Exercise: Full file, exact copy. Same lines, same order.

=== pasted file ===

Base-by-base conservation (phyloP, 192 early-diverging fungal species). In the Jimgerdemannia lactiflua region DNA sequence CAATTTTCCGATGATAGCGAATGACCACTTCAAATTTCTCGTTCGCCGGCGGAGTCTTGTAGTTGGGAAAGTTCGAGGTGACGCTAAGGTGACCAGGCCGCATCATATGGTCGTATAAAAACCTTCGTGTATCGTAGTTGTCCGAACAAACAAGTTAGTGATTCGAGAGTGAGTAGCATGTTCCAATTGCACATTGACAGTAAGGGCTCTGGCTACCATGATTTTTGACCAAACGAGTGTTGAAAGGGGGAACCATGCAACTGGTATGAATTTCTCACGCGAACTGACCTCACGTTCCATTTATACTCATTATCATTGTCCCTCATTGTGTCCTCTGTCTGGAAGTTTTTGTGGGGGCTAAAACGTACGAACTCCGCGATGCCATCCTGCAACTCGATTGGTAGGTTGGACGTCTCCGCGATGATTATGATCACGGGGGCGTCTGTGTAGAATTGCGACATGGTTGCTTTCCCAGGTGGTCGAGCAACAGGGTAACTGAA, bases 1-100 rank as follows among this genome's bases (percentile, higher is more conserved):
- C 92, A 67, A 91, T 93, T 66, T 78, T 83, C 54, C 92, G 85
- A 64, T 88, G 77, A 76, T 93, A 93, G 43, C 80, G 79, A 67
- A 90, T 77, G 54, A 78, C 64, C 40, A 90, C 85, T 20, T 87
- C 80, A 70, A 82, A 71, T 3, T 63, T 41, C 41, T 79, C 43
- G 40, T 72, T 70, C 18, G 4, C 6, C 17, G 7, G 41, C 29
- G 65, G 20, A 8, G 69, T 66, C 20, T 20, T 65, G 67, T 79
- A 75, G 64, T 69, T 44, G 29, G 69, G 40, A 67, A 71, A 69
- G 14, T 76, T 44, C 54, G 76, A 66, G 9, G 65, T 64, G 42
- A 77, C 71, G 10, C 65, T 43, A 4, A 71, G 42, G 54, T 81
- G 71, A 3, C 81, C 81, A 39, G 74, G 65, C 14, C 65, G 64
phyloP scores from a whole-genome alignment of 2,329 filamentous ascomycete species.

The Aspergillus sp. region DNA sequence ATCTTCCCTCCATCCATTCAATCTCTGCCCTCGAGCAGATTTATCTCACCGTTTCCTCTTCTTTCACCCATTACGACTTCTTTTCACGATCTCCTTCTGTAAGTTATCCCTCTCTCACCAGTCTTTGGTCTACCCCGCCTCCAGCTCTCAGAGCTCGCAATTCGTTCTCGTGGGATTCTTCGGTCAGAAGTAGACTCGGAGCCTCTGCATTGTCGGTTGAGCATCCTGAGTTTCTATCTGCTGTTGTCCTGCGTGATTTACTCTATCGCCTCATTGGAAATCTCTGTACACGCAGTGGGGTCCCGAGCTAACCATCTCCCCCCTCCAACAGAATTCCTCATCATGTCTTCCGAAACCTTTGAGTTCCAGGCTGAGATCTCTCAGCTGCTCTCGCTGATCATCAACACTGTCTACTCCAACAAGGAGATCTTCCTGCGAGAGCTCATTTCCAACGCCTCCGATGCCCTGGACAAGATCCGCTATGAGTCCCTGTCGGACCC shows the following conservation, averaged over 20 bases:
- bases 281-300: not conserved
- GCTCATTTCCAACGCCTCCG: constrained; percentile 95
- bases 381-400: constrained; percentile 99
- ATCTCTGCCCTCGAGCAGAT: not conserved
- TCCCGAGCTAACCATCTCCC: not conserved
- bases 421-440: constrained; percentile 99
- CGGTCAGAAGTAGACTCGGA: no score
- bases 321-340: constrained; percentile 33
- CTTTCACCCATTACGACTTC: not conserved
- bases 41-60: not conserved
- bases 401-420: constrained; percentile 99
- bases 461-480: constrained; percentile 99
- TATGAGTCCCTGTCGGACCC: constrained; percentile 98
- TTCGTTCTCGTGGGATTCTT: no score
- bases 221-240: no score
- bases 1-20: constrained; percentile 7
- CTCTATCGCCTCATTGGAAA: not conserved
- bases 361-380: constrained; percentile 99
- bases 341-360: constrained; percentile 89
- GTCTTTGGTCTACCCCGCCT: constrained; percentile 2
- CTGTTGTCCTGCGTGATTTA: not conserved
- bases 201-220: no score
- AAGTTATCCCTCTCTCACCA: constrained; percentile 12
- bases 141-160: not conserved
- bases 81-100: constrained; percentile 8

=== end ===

Base-by-base conservation (phyloP, 192 early-diverging fungal species). In the Jimgerdemannia lactiflua region DNA sequence CAATTTTCCGATGATAGCGAATGACCACTTCAAATTTCTCGTTCGCCGGCGGAGTCTTGTAGTTGGGAAAGTTCGAGGTGACGCTAAGGTGACCAGGCCGCATCATATGGTCGTATAAAAACCTTCGTGTATCGTAGTTGTCCGAACAAACAAGTTAGTGATTCGAGAGTGAGTAGCATGTTCCAATTGCACATTGACAGTAAGGGCTCTGGCTACCATGATTTTTGACCAAACGAGTGTTGAAAGGGGGAACCATGCAACTGGTATGAATTTCTCACGCGAACTGACCTCACGTTCCATTTATACTCATTATCATTGTCCCTCATTGTGTCCTCTGTCTGGAAGTTTTTGTGGGGGCTAAAACGTACGAACTCCGCGATGCCATCCTGCAACTCGATTGGTAGGTTGGACGTCTCCGCGATGATTATGATCACGGGGGCGTCTGTGTAGAATTGCGACATGGTTGCTTTCCCAGGTGGTCGAGCAACAGGGTAACTGAA, bases 1-100 rank as follows among this genome's bases (percentile, higher is more conserved):
- C 92, A 67, A 91, T 93, T 66, T 78, T 83, C 54, C 92, G 85
- A 64, T 88, G 77, A 76, T 93, A 93, G 43, C 80, G 79, A 67
- A 90, T 77, G 54, A 78, C 64, C 40, A 90, C 85, T 20, T 87
- C 80, A 70, A 82, A 71, T 3, T 63, T 41, C 41, T 79, C 43
- G 40, T 72, T 70, C 18, G 4, C 6, C 17, G 7, G 41, C 29
- G 65, G 20, A 8, G 69, T 66, C 20, T 20, T 65, G 67, T 79
- A 75, G 64, T 69, T 44, G 29, G 69, G 40, A 67, A 71, A 69
- G 14, T 76, T 44, C 54, G 76, A 66, G 9, G 65, T 64, G 42
- A 77, C 71, G 10, C 65, T 43, A 4, A 71, G 42, G 54, T 81
- G 71, A 3, C 81, C 81, A 39, G 74, G 65, C 14, C 65, G 64
phyloP scores from a whole-genome alignment of 2,329 filamentous ascomycete species.

The Aspergillus sp. region DNA sequence ATCTTCCCTCCATCCATTCAATCTCTGCCCTCGAGCAGATTTATCTCACCGTTTCCTCTTCTTTCACCCATTACGACTTCTTTTCACGATCTCCTTCTGTAAGTTATCCCTCTCTCACCAGTCTTTGGTCTACCCCGCCTCCAGCTCTCAGAGCTCGCAATTCGTTCTCGTGGGATTCTTCGGTCAGAAGTAGACTCGGAGCCTCTGCATTGTCGGTTGAGCATCCTGAGTTTCTATCTGCTGTTGTCCTGCGTGATTTACTCTATCGCCTCATTGGAAATCTCTGTACACGCAGTGGGGTCCCGAGCTAACCATCTCCCCCCTCCAACAGAATTCCTCATCATGTCTTCCGAAACCTTTGAGTTCCAGGCTGAGATCTCTCAGCTGCTCTCGCTGATCATCAACACTGTCTACTCCAACAAGGAGATCTTCCTGCGAGAGCTCATTTCCAACGCCTCCGATGCCCTGGACAAGATCCGCTATGAGTCCCTGTCGGACCC shows the following conservation, averaged over 20 bases:
- bases 281-300: not conserved
- GCTCATTTCCAACGCCTCCG: constrained; percentile 95
- bases 381-400: constrained; percentile 99
- ATCTCTGCCCTCGAGCAGAT: not conserved
- TCCCGAGCTAACCATCTCCC: not conserved
- bases 421-440: constrained; percentile 99
- CGGTCAGAAGTAGACTCGGA: no score
- bases 321-340: constrained; percentile 33
- CTTTCACCCATTACGACTTC: not conserved
- bases 41-60: not conserved
- bases 401-420: constrained; percentile 99
- bases 461-480: constrained; percentile 99
- TATGAGTCCCTGTCGGACCC: constrained; percentile 98
- TTCGTTCTCGTGGGATTCTT: no score
- bases 221-240: no score
- bases 1-20: constrained; percentile 7
- CTCTATCGCCTCATTGGAAA: not conserved
- bases 361-380: constrained; percentile 99
- bases 341-360: constrained; percentile 89
- GTCTTTGGTCTACCCCGCCT: constrained; percentile 2
- CTGTTGTCCTGCGTGATTTA: not conserved
- bases 201-220: no score
- AAGTTATCCCTCTCTCACCA: constrained; percentile 12
- bases 141-160: not conserved
- bases 81-100: constrained; percentile 8